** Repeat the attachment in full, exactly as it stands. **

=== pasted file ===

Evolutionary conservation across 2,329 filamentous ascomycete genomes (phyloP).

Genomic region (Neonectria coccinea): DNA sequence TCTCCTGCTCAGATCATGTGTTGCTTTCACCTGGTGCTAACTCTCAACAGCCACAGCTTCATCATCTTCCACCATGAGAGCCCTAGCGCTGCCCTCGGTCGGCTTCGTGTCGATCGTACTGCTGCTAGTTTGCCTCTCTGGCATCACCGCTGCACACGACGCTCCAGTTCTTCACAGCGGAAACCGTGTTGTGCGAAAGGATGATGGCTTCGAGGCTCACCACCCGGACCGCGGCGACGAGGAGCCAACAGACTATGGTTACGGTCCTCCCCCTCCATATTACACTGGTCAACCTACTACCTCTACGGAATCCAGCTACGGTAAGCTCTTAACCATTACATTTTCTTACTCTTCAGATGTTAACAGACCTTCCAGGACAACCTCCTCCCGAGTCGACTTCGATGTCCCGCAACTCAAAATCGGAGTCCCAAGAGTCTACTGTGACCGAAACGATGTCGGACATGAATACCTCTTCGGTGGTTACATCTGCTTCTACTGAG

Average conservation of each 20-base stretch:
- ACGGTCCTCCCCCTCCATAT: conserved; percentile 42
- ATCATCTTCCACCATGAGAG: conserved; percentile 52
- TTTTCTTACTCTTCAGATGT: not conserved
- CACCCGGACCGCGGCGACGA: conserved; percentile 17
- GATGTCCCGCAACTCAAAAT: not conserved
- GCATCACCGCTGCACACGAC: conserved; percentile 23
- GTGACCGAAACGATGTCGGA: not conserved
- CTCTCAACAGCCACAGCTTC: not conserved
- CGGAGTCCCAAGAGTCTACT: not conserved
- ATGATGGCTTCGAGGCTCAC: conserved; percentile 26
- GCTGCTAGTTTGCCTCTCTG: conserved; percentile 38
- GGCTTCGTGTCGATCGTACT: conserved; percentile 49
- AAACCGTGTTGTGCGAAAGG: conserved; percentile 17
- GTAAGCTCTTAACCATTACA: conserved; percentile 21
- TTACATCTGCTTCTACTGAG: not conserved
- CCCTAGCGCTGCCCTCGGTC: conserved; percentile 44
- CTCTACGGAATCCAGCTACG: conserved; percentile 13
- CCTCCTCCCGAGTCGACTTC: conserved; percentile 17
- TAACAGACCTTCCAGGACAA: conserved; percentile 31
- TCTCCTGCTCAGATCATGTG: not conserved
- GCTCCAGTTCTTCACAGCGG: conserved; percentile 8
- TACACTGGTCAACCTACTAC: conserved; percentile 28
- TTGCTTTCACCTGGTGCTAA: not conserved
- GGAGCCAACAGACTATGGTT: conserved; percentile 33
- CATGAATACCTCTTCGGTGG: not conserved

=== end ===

Evolutionary conservation across 2,329 filamentous ascomycete genomes (phyloP).

Genomic region (Neonectria coccinea): DNA sequence TCTCCTGCTCAGATCATGTGTTGCTTTCACCTGGTGCTAACTCTCAACAGCCACAGCTTCATCATCTTCCACCATGAGAGCCCTAGCGCTGCCCTCGGTCGGCTTCGTGTCGATCGTACTGCTGCTAGTTTGCCTCTCTGGCATCACCGCTGCACACGACGCTCCAGTTCTTCACAGCGGAAACCGTGTTGTGCGAAAGGATGATGGCTTCGAGGCTCACCACCCGGACCGCGGCGACGAGGAGCCAACAGACTATGGTTACGGTCCTCCCCCTCCATATTACACTGGTCAACCTACTACCTCTACGGAATCCAGCTACGGTAAGCTCTTAACCATTACATTTTCTTACTCTTCAGATGTTAACAGACCTTCCAGGACAACCTCCTCCCGAGTCGACTTCGATGTCCCGCAACTCAAAATCGGAGTCCCAAGAGTCTACTGTGACCGAAACGATGTCGGACATGAATACCTCTTCGGTGGTTACATCTGCTTCTACTGAG

Average conservation of each 20-base stretch:
- ACGGTCCTCCCCCTCCATAT: conserved; percentile 42
- ATCATCTTCCACCATGAGAG: conserved; percentile 52
- TTTTCTTACTCTTCAGATGT: not conserved
- CACCCGGACCGCGGCGACGA: conserved; percentile 17
- GATGTCCCGCAACTCAAAAT: not conserved
- GCATCACCGCTGCACACGAC: conserved; percentile 23
- GTGACCGAAACGATGTCGGA: not conserved
- CTCTCAACAGCCACAGCTTC: not conserved
- CGGAGTCCCAAGAGTCTACT: not conserved
- ATGATGGCTTCGAGGCTCAC: conserved; percentile 26
- GCTGCTAGTTTGCCTCTCTG: conserved; percentile 38
- GGCTTCGTGTCGATCGTACT: conserved; percentile 49
- AAACCGTGTTGTGCGAAAGG: conserved; percentile 17
- GTAAGCTCTTAACCATTACA: conserved; percentile 21
- TTACATCTGCTTCTACTGAG: not conserved
- CCCTAGCGCTGCCCTCGGTC: conserved; percentile 44
- CTCTACGGAATCCAGCTACG: conserved; percentile 13
- CCTCCTCCCGAGTCGACTTC: conserved; percentile 17
- TAACAGACCTTCCAGGACAA: conserved; percentile 31
- TCTCCTGCTCAGATCATGTG: not conserved
- GCTCCAGTTCTTCACAGCGG: conserved; percentile 8
- TACACTGGTCAACCTACTAC: conserved; percentile 28
- TTGCTTTCACCTGGTGCTAA: not conserved
- GGAGCCAACAGACTATGGTT: conserved; percentile 33
- CATGAATACCTCTTCGGTGG: not conserved